The other part of the lab is taking a basic development approach. We know a lot about root development but what we know about root development comes from the initiation of roots from other roots. We are interested in roots coming from organs other than a root (e.g. a stem). It’s what we’re calling de novo (latin for anew) trans-organogenesis, in other words something that is different than its parent. It would be like if you grew a finger from another finger, that’s what we know a lot about. But we don’t know how you would get a finger from a hand and so when we think about human regeneration in the bigger context of growing back an arm, we don’t need to know how you get an arm from another arm, we want to know how you get a completely different organ from the one it’s coming from. This is one of the few systems that allows us to study in depth what are the signals controlling this process?
With the brace roots, why hasn’t that been studied before?
They’re called brace roots and it’s almost an old wives tale that farmers have seen them forever and think “Oh yeah, they brace the plant, that must be what they do” but no-one has systematically tested it. Part of the reason is that roots are challenging to study because they’re underground. Most root research has been done on what’s called the primary root – at the seedling, as your seed germinates, you have a single root that’s called the primary root that comes from the seed. These studies are really fast. You put a seed on a plate in a lab and you can start to study that root within a few weeks.
In contrast, brace roots are coming out a month, two months down the road so timing-wise, they’re much more difficult to study because you have to wait for your plants to get big before you study them. I think we’re just hitting the point in science where questions about roots other than the primary roots can be thoroughly asked. You have to start somewhere and where the field started was with the primary root and now we’re trying to understand other root types.
Will you use the field plots around here?
We share field space with Randy Wisser. Randy and Teclemariam [Weldekidan] have been managing all of our fields.
One of the challenges for me is that I’ve never grown corn before and so their expertise is just incredible. Going out there, learning when we plant, when we harvest, how to pollinate, just field management type things. A huge draw to coming here was having people who were willing to take the time to help and to some extent, there’s so much still to learn for us with field management. Although, our work spans the field, the greenhouse and the lab. We have different experiments for each of these growth environments.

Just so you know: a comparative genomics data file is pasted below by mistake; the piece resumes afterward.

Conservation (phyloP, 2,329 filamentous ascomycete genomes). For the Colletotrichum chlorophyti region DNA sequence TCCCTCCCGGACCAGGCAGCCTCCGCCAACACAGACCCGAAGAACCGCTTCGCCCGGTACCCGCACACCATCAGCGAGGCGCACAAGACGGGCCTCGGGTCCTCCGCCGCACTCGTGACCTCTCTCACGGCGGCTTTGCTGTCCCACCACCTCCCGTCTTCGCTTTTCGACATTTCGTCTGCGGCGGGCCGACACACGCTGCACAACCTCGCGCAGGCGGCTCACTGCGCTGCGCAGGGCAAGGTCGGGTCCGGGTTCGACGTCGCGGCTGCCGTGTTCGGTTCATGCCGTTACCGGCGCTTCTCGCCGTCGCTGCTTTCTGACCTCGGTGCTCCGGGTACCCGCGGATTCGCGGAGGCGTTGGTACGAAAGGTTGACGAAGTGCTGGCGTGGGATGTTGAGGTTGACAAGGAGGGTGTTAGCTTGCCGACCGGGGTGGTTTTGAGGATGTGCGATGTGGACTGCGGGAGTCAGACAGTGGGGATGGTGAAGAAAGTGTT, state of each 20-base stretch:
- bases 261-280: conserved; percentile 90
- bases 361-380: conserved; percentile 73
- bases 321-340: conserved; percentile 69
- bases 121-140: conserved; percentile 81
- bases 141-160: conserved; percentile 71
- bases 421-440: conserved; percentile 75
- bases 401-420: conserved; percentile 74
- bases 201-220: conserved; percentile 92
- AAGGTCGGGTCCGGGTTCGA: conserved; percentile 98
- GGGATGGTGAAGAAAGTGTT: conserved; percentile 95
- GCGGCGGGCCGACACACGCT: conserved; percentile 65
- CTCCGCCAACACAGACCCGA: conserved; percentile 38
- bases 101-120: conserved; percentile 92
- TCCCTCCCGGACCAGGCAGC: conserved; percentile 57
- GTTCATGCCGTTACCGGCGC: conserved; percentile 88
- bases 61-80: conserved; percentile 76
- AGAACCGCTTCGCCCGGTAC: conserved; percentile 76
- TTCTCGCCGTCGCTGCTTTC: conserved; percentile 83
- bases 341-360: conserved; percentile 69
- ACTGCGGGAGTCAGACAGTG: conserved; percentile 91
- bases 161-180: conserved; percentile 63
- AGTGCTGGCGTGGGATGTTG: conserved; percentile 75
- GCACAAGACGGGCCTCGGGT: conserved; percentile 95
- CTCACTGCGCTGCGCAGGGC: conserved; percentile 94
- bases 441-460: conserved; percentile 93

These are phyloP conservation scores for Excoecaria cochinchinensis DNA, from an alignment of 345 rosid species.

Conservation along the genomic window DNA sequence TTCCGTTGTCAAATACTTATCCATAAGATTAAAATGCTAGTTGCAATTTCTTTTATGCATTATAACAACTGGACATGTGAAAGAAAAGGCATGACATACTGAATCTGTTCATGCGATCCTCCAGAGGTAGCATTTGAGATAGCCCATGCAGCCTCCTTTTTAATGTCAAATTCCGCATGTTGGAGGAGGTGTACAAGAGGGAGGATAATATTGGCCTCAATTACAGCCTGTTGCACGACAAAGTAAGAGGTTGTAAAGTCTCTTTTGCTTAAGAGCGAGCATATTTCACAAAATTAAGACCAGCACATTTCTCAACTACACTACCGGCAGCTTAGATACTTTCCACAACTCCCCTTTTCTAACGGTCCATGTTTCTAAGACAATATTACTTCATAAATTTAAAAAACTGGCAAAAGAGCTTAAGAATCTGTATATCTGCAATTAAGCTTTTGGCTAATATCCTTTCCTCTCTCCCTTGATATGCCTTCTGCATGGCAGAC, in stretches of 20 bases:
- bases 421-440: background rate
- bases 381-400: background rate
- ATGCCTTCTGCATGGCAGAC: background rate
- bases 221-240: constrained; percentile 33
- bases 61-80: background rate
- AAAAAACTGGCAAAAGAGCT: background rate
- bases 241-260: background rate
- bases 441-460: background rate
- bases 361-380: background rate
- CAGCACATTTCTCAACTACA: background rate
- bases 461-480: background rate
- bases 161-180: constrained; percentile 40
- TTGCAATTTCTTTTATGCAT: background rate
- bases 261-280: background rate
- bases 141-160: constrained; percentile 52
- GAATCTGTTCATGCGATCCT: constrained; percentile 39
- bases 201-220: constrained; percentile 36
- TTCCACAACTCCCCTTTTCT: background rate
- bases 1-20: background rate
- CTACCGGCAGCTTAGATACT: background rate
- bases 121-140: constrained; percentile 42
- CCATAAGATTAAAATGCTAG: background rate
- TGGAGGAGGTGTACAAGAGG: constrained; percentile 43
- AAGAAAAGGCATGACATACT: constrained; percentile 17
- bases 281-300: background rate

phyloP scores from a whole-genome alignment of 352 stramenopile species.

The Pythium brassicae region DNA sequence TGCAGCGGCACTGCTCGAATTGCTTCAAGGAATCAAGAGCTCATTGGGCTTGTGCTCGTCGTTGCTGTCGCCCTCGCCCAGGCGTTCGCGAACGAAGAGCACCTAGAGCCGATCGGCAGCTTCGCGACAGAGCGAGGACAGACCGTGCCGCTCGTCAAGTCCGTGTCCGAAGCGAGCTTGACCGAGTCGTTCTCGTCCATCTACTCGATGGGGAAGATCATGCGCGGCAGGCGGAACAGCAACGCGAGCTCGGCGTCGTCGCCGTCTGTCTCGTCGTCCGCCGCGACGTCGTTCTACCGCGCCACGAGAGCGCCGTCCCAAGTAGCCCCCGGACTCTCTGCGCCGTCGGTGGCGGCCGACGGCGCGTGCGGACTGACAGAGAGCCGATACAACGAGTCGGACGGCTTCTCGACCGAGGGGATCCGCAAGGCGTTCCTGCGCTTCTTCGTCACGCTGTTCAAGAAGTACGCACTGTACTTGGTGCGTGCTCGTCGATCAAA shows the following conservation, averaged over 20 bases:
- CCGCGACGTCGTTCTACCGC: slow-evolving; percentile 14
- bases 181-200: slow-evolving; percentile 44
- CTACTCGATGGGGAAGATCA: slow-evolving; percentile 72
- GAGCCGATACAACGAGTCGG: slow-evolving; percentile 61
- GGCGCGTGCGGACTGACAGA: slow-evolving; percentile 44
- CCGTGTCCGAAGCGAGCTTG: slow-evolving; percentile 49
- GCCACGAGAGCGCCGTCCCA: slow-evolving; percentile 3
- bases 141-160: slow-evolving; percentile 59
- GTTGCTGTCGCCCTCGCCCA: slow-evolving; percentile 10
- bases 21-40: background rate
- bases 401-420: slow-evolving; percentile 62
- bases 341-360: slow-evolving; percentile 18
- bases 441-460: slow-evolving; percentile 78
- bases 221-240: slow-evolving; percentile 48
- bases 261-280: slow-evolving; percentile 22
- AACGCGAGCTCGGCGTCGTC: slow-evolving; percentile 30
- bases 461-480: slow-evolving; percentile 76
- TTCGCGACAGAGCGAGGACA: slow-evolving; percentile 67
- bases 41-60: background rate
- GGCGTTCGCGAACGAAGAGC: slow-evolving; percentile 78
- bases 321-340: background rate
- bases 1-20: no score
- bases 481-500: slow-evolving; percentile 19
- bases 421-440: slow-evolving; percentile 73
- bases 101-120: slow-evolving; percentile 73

What’s been your impression of UD?
I started in June and the thing that I have absolutely loved is the willingness of people from different disciplines to work together. These cross-discipline and cross-college collaborations are essential to my research. Just how quickly I’ve been included in things has been incredible. You meet one person and then you meet another person and then you meet another person and now all of a sudden, you’re included in this giant network and it was instant connection which was incredible.
The biggest thing we get warned about as new professors is that when you start your own lab it is very isolating. But that has not really been the case at UD, because of the great community in the College of Agriculture and Natural Resources and at DBI. At DBI, we have faculty lunches on Monday, which means that every Monday, I get to go hang out with other faculty in an informal environment, and it’s been great how quickly I feel connected and integrated into the community.
Any interesting hobbies outside of work? Besides the cows?
I have a big dog who requires a lot of love and attention, so activities tend to revolve around enjoying the outside with her. I also enjoy cooking and I am a from scratch, 10-hour meal preparer.
Article by Adam Thomas